Medieval Steel - Medieval Steel (1984)
Up until 1984, Memphis, Tennessee hadn’t exactly been a hot-bed of activity as far as quality metal went but if this little E.P. is anything to go by then that was about to change. Medieval Steel formed as a five-piece back in 1982 & it took them a couple of years to get this debut release out there. Frustratingly though, it would be their only release for a full two decades with their debut full-length not seeing the light of day until 2014. That’s right… TWENTY YEARS people. And what makes that even more frustrating is that on the evidence we hear on their first-up effort, Medieval Steel may well have gone on to become household names in the underground metal scene had they kicked on. In fact, this short four-song E.P. may last no more than a mere 16 minutes but in that time it manages to achieve an impact that far out-weighs it’s minimal duration.
It’s interesting that 1984 would be the first time that we’d start to hear US bands displaying predominantly US influences & that’s never more apparent than it is with Medieval Steel’s exciting brand of epic metal. Although it’s not hard to pick up the Judas Priest influence that seems to have been an essential part of every metal band's arsenal at the time, the strongest & most obvious influence on Medieval Steel’s sound is unquestionably Manowar. Medieval Steel represent everything that was good about the early epic metal sound & they manage to stay on the right side of the cheese line for almost all of these four songs with the obvious exception of the overblown spoken word intro to the band’s signature title song. Manilla Road is also a name that pops up quite regularly although this release is much more metal than anything the Road had released to the time.
The production here is very much in line with the classic 80’s heavy metal model. It’s raw & electric but never sacrifices on clarity & definition. I have a lot of time for it as it’s got a timeless quality to it that represents the underground metal scene of the time really well. Front man Bobby Franklin has a wonderfully pure voice that soars into the upper registers at times. He sounds a lot like Rush’s Geddy Lee only with more balls to his delivery & his higher register work often reminds me of Queensryche’s Geoff Tate. The guitar solos aren’t exactly virtuosic but they nicely balance melody with electricity in a way that seems to suit Medieval Steel’s style down to the ground.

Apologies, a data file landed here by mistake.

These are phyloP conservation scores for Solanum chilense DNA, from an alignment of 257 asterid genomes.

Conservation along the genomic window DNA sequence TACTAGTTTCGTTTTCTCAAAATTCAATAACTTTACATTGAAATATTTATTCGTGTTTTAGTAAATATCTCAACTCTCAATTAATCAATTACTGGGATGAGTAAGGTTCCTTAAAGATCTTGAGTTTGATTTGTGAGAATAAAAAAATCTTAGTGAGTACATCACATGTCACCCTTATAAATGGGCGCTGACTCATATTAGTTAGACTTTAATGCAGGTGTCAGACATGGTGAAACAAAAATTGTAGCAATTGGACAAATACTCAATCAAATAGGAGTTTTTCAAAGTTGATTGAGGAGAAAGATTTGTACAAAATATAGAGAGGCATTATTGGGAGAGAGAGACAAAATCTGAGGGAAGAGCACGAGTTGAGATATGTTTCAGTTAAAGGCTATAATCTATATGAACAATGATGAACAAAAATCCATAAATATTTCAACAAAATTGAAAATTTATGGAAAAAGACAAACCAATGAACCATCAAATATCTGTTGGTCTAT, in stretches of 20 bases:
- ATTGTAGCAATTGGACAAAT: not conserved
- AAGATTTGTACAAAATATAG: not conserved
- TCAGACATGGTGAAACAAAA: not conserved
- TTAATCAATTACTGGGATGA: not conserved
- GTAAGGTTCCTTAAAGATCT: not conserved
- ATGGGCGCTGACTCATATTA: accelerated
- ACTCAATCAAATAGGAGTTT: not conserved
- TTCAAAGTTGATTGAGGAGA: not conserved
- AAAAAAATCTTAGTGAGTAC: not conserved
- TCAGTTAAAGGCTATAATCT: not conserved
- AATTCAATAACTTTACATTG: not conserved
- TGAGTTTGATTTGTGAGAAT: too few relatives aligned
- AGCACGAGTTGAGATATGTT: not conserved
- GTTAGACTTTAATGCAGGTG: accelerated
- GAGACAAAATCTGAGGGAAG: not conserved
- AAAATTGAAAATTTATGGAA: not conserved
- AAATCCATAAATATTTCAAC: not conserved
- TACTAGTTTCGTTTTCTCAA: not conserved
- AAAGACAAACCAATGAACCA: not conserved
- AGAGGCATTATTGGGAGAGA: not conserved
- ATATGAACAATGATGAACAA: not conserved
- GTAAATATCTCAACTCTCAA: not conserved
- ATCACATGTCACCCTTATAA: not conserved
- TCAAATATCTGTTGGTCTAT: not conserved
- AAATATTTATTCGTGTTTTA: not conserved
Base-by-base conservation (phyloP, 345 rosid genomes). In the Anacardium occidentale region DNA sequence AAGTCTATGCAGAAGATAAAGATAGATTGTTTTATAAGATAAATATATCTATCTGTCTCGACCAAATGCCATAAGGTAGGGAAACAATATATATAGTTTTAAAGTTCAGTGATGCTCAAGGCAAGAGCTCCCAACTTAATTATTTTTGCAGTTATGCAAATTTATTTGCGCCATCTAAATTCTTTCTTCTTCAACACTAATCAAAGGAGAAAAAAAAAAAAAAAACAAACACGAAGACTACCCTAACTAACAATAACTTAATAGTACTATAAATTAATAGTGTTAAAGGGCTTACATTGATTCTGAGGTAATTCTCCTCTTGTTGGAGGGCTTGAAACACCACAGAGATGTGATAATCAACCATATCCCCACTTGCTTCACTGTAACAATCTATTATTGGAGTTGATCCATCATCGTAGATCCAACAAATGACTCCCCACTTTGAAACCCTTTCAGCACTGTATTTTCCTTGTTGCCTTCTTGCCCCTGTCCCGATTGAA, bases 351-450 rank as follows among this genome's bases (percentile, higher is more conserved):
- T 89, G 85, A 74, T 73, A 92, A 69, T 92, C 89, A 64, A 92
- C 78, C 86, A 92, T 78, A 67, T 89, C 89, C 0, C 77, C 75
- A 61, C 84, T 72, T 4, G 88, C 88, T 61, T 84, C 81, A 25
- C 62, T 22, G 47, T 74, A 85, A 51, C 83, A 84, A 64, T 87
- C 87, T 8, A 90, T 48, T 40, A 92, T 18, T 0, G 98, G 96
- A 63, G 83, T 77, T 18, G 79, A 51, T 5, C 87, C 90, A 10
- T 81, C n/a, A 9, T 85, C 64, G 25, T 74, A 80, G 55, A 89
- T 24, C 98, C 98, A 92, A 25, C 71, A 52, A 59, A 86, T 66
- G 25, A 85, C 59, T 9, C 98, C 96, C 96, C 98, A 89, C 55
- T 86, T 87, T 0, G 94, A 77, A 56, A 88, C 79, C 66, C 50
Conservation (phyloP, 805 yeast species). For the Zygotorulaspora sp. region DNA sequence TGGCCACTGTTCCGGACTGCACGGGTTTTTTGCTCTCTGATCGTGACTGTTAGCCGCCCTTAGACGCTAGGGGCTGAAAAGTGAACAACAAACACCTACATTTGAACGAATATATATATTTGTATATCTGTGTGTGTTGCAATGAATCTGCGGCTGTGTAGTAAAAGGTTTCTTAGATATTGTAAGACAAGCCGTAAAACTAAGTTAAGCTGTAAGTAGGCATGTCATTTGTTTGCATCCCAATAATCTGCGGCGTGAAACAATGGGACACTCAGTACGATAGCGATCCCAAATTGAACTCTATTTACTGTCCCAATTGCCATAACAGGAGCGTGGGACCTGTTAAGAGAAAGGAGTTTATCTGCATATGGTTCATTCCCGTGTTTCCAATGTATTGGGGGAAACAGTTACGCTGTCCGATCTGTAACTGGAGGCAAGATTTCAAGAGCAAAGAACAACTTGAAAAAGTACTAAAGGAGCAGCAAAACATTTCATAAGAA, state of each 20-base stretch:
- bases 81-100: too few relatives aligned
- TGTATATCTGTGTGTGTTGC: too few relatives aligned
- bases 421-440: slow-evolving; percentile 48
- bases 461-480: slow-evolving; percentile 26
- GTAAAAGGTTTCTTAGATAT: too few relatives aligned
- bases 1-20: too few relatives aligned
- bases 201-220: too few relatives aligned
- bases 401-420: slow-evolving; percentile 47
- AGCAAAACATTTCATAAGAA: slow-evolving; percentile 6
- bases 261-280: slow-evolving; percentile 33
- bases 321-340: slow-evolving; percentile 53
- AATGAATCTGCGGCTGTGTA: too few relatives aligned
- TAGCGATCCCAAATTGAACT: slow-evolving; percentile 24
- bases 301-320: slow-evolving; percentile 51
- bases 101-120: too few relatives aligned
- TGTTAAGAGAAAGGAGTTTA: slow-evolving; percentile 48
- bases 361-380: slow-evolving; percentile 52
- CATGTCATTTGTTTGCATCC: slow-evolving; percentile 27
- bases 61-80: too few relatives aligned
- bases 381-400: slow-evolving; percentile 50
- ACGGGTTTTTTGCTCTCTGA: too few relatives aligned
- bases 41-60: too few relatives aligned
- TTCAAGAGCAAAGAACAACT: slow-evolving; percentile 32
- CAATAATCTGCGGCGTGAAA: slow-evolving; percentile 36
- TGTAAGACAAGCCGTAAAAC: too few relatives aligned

Of the four songs on offer, three take an up-front metal approach with the band’s opening title song being the more epic of the three & featuring a sound that’s not too far removed from the US power metal one that was being developed at the time. It's a particularly strong piece of work & I love everything about it with the exception of a strange out of key vocal melody at the end of the chorus. I can’t imagine how the band could have let that get through the production process untouched but it apparently did. Otherwise, it's strongly representative of heavy metal perfection as far as I'm concerned. Closing number “Echoes” is a little different to the other three as it's a melodic metal power ballad in every sense of the term, but a particularly strong one it has to be said. In fact, it sounds a hell of a lot like some of Dream Theater’s material from a decade later & it wouldn’t surprise me if this song was an influence.
As you can tell, I’m a big fan of this EP. It’s a great example of mid-80’s heavy metal & it probably appeals to me even more because of the fact that it’s just so underground. Any fan of the classic 80’s heavy metal sound will love this stuff so if that's you then don't hesitate to get on it.